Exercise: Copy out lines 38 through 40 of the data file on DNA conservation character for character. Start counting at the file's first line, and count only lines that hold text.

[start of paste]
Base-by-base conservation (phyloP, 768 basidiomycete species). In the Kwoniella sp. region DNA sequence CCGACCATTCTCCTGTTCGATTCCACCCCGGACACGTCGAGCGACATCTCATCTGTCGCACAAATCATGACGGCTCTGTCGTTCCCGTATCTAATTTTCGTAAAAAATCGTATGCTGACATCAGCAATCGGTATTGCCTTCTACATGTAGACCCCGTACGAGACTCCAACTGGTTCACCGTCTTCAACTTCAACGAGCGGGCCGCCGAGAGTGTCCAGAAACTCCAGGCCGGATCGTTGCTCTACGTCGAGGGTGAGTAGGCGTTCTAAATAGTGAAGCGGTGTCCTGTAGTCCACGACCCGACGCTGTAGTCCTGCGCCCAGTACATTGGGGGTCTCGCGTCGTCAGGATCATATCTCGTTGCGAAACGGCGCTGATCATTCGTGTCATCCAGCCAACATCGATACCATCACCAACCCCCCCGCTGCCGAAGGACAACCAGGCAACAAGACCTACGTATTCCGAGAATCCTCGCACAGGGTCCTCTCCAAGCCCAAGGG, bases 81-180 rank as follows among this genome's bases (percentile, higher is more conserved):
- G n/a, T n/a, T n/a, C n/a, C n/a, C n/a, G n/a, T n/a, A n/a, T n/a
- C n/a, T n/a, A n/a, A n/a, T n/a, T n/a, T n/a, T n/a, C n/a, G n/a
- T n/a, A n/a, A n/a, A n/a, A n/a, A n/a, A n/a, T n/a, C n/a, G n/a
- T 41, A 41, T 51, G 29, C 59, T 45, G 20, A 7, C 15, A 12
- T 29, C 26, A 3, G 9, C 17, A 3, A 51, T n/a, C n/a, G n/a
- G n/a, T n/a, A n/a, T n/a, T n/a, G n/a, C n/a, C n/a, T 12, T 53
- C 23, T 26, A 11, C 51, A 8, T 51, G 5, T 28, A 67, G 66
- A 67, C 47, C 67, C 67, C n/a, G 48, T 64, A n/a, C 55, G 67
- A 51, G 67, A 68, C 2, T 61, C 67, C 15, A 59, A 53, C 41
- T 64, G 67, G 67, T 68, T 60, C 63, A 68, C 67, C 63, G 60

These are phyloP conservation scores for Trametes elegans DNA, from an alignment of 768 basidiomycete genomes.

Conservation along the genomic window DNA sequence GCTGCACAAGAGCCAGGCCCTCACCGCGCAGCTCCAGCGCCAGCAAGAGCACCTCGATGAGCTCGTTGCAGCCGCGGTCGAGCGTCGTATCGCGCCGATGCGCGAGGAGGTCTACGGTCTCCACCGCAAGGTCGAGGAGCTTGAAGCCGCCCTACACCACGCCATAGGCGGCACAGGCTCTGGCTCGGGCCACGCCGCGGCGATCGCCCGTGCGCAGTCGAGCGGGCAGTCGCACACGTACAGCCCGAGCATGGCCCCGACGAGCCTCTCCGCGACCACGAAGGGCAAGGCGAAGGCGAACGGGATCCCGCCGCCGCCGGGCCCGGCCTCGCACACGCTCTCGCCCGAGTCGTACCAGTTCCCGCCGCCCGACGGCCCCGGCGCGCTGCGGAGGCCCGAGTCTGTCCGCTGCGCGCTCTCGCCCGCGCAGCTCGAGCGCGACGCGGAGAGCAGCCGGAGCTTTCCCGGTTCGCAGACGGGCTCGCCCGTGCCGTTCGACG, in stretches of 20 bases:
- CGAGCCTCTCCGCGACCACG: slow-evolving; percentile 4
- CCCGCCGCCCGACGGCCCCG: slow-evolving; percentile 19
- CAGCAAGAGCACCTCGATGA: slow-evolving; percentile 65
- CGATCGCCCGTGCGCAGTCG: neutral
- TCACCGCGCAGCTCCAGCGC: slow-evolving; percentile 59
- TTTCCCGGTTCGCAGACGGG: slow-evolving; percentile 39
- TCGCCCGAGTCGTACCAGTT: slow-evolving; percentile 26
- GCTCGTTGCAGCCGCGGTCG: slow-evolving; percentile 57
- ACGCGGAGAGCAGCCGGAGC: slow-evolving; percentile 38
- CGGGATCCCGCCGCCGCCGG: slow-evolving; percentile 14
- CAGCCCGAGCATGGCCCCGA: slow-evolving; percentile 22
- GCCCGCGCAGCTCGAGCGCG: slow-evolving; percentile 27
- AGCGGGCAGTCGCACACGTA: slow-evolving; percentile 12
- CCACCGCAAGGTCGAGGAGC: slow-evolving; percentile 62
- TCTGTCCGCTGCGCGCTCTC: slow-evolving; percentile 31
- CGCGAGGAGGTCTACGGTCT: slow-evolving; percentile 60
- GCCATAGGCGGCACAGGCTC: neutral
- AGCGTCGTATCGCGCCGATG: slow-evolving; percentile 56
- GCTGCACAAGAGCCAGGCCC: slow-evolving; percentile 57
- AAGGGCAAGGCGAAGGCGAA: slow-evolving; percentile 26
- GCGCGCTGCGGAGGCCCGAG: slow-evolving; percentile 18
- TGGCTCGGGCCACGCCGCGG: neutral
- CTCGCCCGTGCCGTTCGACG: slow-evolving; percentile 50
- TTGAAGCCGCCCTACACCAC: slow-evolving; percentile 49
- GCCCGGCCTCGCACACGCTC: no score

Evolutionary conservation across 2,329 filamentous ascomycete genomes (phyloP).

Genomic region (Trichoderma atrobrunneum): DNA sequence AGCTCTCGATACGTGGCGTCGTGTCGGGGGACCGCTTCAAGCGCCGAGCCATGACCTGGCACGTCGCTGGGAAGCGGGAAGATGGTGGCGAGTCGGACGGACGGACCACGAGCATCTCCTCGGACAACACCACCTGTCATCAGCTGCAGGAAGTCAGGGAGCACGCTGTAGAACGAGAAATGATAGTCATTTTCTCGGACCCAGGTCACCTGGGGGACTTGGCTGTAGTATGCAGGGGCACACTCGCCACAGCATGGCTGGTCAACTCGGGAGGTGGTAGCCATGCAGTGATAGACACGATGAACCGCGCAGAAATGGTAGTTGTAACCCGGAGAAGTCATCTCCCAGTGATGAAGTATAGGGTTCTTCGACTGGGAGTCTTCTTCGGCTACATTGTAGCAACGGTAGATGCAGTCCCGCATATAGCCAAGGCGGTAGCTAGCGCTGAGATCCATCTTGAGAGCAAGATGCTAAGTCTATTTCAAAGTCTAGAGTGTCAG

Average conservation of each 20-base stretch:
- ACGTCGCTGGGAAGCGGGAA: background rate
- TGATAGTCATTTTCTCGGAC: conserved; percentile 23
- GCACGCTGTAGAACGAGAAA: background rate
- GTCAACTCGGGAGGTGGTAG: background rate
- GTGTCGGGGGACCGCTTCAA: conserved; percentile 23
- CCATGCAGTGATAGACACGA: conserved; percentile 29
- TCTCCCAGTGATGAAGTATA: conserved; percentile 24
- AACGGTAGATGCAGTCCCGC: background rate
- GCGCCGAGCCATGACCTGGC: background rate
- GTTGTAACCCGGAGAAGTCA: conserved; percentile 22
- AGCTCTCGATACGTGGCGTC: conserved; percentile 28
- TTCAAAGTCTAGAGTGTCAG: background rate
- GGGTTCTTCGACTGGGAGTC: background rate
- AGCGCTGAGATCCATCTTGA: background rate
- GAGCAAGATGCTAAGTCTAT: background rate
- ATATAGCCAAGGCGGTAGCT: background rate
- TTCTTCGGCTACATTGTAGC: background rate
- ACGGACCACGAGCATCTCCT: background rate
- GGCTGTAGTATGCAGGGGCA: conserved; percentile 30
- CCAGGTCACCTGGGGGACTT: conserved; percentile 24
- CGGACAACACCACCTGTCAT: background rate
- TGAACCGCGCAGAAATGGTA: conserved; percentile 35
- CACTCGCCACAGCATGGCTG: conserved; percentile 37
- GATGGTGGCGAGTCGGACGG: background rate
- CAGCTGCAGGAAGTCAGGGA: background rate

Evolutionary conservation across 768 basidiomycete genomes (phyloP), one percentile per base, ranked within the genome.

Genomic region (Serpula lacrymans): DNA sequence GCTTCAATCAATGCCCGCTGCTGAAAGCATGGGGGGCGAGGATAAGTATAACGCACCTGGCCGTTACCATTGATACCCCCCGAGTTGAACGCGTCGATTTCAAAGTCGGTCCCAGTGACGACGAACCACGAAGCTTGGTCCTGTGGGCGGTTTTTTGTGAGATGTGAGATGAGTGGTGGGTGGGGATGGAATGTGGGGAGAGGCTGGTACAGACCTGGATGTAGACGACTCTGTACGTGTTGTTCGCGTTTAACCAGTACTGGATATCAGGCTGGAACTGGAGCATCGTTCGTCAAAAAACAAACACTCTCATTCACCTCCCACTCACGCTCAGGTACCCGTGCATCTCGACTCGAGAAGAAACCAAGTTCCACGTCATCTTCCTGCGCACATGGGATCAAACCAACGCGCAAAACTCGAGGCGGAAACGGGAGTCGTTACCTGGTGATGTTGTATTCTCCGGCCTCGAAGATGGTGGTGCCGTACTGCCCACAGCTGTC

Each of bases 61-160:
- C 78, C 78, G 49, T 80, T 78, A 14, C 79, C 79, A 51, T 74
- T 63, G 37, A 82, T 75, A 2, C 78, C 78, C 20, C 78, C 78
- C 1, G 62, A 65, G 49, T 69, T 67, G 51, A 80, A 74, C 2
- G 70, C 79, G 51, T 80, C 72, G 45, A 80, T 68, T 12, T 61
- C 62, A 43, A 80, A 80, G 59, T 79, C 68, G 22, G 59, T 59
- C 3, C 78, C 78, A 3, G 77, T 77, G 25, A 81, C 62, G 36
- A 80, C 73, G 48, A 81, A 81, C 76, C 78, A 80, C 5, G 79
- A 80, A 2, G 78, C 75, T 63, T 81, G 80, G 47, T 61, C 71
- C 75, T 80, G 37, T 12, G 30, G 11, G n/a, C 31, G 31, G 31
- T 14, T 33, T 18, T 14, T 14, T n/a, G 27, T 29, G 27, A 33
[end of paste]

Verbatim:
- GCCCGGCCTCGCACACGCTC: no score

Evolutionary conservation across 2,329 filamentous ascomycete genomes (phyloP).

Genomic region (Trichoderma atrobrunneum): DNA sequence AGCTCTCGATACGTGGCGTCGTGTCGGGGGACCGCTTCAAGCGCCGAGCCATGACCTGGCACGTCGCTGGGAAGCGGGAAGATGGTGGCGAGTCGGACGGACGGACCACGAGCATCTCCTCGGACAACACCACCTGTCATCAGCTGCAGGAAGTCAGGGAGCACGCTGTAGAACGAGAAATGATAGTCATTTTCTCGGACCCAGGTCACCTGGGGGACTTGGCTGTAGTATGCAGGGGCACACTCGCCACAGCATGGCTGGTCAACTCGGGAGGTGGTAGCCATGCAGTGATAGACACGATGAACCGCGCAGAAATGGTAGTTGTAACCCGGAGAAGTCATCTCCCAGTGATGAAGTATAGGGTTCTTCGACTGGGAGTCTTCTTCGGCTACATTGTAGCAACGGTAGATGCAGTCCCGCATATAGCCAAGGCGGTAGCTAGCGCTGAGATCCATCTTGAGAGCAAGATGCTAAGTCTATTTCAAAGTCTAGAGTGTCAG